As a true child of the ’60s, Nina Perlmutter, now a rabbi, was concerned about the war in Vietnam, civil rights and helping the poor. But caring for the environment was not one of her concerns; she considered it selfish to put it ahead of the needs of people.
Raised a secular Jew, Perlmutter did not realize that along with social justice, Judaism prizes the world God created for them. As the turmoil of the 1960s and 1970s faded, Perlmutter began paying attention to environmental problems and the effects they had on all people, particularly the poor.
“The was part of what helped me come home to Judaism,” said Perlmutter, rabbi emerita for Congregation Lev Shalom in Flagstaff. “Jews of my generation either thought there was no environmental ethics or concern in Judaism, and if you cared about the environment you should become a Buddhist or Taoist. I thought it was like a criminal act to go support Earth Day because you should be fighting for social justice.”
On Jan. 20, three days after Tu B’Shevat, Perlmutter will speak at Temple Chai about ancient and modern teachings that look at the relationship between humans and the non-human world.
In the Middle Ages, Tu B’Shevat, sometimes called Rosh HaShanah La’Ilanot — the New Year of the Trees — began featuring a seder in which the fruits and trees of the Land of Israel were given symbolic meaning.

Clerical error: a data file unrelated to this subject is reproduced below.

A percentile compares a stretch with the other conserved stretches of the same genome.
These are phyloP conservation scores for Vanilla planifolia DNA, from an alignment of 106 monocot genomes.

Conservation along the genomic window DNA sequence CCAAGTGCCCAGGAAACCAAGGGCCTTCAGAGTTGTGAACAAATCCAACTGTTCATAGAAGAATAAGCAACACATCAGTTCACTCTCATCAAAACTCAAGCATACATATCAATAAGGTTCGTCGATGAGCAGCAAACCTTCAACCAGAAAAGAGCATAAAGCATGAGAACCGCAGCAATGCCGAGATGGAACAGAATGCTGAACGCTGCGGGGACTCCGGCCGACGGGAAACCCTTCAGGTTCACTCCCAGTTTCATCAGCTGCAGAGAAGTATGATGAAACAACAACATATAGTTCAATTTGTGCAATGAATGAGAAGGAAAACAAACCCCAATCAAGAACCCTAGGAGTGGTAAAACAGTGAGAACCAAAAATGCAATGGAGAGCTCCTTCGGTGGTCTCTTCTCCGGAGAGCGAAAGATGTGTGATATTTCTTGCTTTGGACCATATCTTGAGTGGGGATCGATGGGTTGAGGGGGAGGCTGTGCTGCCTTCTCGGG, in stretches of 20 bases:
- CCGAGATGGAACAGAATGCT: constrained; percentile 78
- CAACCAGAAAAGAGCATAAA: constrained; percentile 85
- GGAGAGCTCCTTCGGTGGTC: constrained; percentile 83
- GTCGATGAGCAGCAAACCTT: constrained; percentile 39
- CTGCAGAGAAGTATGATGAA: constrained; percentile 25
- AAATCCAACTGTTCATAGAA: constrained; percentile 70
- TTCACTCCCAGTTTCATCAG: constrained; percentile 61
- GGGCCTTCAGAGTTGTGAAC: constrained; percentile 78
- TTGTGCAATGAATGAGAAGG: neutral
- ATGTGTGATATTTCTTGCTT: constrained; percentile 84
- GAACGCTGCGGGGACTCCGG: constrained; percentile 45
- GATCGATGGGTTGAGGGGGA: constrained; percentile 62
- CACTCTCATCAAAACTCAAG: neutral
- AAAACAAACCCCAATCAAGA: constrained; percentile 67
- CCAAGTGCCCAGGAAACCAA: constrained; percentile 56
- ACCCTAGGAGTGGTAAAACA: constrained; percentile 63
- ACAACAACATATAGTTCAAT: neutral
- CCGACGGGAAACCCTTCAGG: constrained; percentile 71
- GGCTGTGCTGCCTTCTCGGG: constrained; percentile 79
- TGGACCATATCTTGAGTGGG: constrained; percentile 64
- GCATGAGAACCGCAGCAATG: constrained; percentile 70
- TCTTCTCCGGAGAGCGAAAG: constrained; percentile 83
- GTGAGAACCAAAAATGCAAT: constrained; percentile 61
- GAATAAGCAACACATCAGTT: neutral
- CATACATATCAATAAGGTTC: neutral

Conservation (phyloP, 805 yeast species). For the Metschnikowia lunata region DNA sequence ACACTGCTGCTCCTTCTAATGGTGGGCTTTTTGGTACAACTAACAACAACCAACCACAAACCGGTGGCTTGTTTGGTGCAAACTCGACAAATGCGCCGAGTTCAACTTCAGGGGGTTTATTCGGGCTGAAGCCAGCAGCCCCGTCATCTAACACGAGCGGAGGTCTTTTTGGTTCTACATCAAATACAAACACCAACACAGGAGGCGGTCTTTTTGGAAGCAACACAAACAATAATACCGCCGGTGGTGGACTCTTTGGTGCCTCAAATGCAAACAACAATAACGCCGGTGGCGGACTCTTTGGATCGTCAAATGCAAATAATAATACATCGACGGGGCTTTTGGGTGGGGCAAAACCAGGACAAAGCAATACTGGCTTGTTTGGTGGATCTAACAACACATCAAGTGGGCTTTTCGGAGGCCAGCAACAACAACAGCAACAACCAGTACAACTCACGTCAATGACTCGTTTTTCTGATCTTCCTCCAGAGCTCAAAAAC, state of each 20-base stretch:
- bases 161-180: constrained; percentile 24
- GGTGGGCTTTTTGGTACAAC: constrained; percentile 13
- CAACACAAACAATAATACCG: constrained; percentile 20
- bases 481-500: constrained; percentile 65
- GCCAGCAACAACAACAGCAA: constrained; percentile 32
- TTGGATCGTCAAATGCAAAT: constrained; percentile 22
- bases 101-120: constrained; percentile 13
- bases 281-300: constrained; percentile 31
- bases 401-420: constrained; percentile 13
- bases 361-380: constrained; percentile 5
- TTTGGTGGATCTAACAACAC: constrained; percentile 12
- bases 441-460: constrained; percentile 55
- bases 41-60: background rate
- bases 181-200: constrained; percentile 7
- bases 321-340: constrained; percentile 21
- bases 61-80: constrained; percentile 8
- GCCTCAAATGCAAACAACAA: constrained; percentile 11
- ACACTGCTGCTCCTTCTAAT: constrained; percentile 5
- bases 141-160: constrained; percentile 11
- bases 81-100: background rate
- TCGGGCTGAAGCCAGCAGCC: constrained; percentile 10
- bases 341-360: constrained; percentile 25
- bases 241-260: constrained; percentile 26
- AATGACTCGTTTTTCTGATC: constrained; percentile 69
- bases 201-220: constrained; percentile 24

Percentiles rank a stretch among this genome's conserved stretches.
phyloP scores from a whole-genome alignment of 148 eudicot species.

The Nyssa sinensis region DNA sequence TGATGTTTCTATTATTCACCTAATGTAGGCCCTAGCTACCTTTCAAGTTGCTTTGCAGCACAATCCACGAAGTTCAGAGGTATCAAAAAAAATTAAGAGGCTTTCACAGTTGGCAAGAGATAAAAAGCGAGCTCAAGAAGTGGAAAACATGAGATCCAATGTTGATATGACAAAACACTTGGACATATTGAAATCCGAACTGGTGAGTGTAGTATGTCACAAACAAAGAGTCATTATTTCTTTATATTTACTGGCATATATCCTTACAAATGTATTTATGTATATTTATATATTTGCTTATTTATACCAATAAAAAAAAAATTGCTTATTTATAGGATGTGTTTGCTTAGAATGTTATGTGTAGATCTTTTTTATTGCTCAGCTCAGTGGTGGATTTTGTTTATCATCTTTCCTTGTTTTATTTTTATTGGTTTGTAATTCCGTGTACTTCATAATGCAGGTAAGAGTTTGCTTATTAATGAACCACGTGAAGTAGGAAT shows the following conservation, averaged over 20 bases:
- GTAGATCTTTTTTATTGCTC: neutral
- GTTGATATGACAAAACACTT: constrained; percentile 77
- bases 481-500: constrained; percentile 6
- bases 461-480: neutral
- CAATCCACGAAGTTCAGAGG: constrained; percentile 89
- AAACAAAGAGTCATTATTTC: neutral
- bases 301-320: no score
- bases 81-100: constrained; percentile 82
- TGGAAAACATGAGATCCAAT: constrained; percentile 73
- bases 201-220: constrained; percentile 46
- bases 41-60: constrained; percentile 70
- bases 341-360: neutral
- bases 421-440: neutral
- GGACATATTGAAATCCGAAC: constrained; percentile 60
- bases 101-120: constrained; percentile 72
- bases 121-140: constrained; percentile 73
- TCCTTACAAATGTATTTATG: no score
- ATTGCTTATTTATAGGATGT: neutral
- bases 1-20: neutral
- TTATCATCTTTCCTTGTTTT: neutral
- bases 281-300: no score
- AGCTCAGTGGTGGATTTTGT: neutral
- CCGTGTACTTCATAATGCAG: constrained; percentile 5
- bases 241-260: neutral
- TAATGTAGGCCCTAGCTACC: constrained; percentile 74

Since the founding of the state of Israel, Jews around the world began celebrating Tu B’Shevat by planting trees. Today, the holiday is used to bring a wider awareness of the environment.
“The Torah expresses that our species lives within a whole,” Perlmutter said. “It’s not either/or. It’s not humans or the environment. It’s humans within the environment.”
As she delved more into her Judaic studies, Perlmutter discovered that Jews had a long and strong tradition of promoting stewardship of the environment.
In 2007, the Rabbinical Council of America (RCA) announced that it supported working with environmental groups to foster knowledge about the environment from a Torah perspective.
In its declaration, the RCA called “upon its members to take personal and communal action within synagogues, schools, and homes to protect the environment and … to educate themselves and their constituents both scientifically and halakhically about the environmental challenges we face, and consider their implications for Jewish law.”
Although not speaking specifically about Tu B’Shevat, the managing attorney for Earthjustice’s office in Washington, D.C., David Baron, spoke at the Cutler-Plotkin Jewish Heritage Center on the Jan. 17 about environmental issues. His lecture is called “Cleaning It Up: Making America Beautiful Again.”
“The speech is completely coincidental, but the holiday has become, particularly in the last 20 years, an occasion for us to reflect on how we could better protect the natural world,” Baron said in an interview before the lecture.
Baron spoke as part of the Tikkun Olam 3 – Repairing the World art exhibit. The third in a yearly series, TO3 showcases artists whose work reflects repairing the world in relation to environmental justice, sustainability and climate change. The exhibit ends on Jan. 23.
“Some people are moved by photographs or stories, and some people are moved by creative expressions,” Baron said. “I’m going to talk about ways people can make a difference.”
Simple things like sending emails and letters about your environmental concerns to political leaders could make a change, Baron said, especially if you don’t let up.
“Keep at it, keep telling people that you care about these issues and you want action.” JN